Have you downloaded the EcoTrack app and are you actively participating in recording predator pulses and weed control?

  • No

 

Q4

What do you like and dislike about the current state of Kaipātiki’s natural environment? What do you think is the biggest environmental concern for Kaipātiki and what actions would you take to resolve it?

 

I think more can be done, especially to protect our native environment. Need to find more ways we can better look after it.

 

Q5

What single environmental project have you led or been involved in that has made the biggest impact in Kaipātiki? and why?

 

I have not been involved in any project yet. But am keen if I am elected to be able to find strategies and ways we could enter make a difference.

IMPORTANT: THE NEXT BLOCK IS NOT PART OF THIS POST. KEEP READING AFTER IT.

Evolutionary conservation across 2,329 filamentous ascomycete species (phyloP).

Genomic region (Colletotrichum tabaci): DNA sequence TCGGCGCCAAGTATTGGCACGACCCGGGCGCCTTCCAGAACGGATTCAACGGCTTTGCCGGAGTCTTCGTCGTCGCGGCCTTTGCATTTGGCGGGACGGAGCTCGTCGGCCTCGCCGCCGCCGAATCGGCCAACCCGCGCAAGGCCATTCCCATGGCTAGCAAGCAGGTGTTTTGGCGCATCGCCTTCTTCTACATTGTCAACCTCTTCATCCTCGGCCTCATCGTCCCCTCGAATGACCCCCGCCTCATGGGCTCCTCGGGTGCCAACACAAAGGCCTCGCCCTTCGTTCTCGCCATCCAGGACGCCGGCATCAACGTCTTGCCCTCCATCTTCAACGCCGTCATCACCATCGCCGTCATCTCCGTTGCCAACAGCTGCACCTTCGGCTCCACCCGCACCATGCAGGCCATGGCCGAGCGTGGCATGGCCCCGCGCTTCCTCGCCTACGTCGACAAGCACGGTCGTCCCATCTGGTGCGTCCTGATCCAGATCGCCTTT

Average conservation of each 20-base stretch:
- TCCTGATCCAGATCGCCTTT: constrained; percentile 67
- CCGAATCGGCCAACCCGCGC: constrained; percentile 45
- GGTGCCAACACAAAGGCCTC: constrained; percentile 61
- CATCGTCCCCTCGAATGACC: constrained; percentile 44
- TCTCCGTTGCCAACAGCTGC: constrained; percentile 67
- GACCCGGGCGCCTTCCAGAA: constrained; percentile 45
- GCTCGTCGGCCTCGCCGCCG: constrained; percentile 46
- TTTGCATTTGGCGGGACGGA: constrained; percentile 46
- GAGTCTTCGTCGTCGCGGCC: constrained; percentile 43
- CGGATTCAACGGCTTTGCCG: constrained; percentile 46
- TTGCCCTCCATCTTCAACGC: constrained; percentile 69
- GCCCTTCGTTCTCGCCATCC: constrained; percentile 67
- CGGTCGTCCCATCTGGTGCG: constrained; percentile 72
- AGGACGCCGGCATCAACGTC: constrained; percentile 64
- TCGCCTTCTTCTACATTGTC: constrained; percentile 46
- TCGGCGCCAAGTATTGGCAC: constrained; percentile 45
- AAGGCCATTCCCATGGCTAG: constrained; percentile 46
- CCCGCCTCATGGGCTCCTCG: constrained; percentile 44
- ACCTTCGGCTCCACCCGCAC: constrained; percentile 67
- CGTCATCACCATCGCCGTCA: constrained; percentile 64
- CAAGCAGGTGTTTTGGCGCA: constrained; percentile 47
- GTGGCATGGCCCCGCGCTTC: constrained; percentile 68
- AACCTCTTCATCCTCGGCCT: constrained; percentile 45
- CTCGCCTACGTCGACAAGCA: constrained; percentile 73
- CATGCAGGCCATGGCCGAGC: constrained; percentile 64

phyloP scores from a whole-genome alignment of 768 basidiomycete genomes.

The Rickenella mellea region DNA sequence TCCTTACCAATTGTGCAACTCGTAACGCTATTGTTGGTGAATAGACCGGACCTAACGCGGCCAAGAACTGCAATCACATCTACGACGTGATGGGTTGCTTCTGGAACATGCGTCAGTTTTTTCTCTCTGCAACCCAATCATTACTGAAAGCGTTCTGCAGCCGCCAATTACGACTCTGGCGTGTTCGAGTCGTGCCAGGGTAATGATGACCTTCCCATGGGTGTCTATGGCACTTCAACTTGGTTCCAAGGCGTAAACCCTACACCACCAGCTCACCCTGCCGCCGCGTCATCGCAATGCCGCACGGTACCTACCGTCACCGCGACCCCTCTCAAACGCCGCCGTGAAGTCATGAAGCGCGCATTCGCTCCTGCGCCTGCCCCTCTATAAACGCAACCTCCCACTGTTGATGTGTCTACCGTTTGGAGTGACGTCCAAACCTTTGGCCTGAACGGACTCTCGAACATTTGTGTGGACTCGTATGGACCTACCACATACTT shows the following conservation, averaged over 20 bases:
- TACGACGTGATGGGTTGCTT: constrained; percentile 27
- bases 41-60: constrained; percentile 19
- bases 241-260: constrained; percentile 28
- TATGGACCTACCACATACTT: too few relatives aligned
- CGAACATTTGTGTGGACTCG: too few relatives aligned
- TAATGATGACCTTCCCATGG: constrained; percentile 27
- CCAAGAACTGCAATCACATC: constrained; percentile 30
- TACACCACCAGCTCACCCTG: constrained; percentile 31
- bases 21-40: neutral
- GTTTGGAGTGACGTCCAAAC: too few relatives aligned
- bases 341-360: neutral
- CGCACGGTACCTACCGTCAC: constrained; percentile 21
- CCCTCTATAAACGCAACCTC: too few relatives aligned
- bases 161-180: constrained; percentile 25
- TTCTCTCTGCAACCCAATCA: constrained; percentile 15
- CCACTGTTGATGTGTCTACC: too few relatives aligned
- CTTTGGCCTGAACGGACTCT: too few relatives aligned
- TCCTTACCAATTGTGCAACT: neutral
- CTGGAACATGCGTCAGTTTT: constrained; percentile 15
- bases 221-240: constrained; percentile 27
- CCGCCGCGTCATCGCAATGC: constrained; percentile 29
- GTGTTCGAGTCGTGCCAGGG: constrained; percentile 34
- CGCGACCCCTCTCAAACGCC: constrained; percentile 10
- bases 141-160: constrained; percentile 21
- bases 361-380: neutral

Q6

Kaipātiki is fortunate to have 32% tree canopy cover. However, every day we can hear chainsaws chopping down trees on private land. What is it that you would do to maintain or grow the Kaipātiki Urban Forest canopy?

 

We need to be able to give more information about this. Definitely am all for growing more trees .

 

Q7

Pest Free Kaipātiki is a community-led initiative to make Kaipātiki Pest Free by 2026. This will require significant coordination and resources to remove pest plants, predators and prevent the further spread of tree disease such as kauri dieback.  If you were elected this term, what are the top three tangible actions you would take to support our 30+ volunteer reserve groups, schools and local street coordinators achieve our community's vision?